Wednesday, March 11, 2009

maybe Paul Ehrlich was right

The UN has updated population statistics. It's grim. Global population is expected to hit 9.2 billion by midcentury, and most of that growth will happen in all the wrong places. A number of countries that really can't support a tripling of their population in 40 years, like Niger and Afghanistan, are about to experience one nonetheless. Niger heads up the field in alarmingly low median age, at 15.1. Not much better is Zimbabwe, at 15.5, though that number is skewed by their awful life expectancy of 38 years.

Another interesting statistic is how the male-female ratio by country, which in normal populations is almost always .95-.99 (ie. there are 95-99 males for every 100 females), is scarily skewed the opposite way in a handful of countries. Sure, there's the predictably froth-inducing figure in China (1.08), but that's nothing on Bahrain (1.35), which has eclipsed Oman (1.29) as having the lowest percentage of women on Earth. The Saudis aren't far behind, at 1.23.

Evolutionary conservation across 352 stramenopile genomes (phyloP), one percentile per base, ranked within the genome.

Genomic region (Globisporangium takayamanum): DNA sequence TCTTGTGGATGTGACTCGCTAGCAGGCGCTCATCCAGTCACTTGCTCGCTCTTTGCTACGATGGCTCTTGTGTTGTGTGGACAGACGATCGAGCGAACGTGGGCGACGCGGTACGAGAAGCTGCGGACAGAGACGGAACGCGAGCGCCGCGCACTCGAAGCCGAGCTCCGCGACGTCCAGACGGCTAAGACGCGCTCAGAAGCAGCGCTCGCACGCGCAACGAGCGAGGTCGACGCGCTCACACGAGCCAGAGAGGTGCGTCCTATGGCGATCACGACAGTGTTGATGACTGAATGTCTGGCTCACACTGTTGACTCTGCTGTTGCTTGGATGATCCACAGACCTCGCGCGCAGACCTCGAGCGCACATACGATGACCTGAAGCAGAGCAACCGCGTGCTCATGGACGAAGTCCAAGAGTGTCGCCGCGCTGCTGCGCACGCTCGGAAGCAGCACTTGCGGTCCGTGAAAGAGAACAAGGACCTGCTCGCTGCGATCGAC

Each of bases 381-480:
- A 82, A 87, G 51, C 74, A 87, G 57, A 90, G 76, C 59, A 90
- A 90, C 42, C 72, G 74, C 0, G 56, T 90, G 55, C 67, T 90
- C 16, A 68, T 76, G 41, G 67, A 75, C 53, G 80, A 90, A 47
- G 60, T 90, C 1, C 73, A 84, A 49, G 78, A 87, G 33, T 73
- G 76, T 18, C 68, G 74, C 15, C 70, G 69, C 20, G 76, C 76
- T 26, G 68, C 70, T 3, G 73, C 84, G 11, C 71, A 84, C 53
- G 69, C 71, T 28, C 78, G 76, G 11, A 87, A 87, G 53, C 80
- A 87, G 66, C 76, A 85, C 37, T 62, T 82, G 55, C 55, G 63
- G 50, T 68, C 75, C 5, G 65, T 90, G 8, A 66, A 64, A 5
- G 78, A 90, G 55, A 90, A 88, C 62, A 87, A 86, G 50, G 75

They may just be data charts, but they're fascinating in how much they reveal about the society in question. Check it out.

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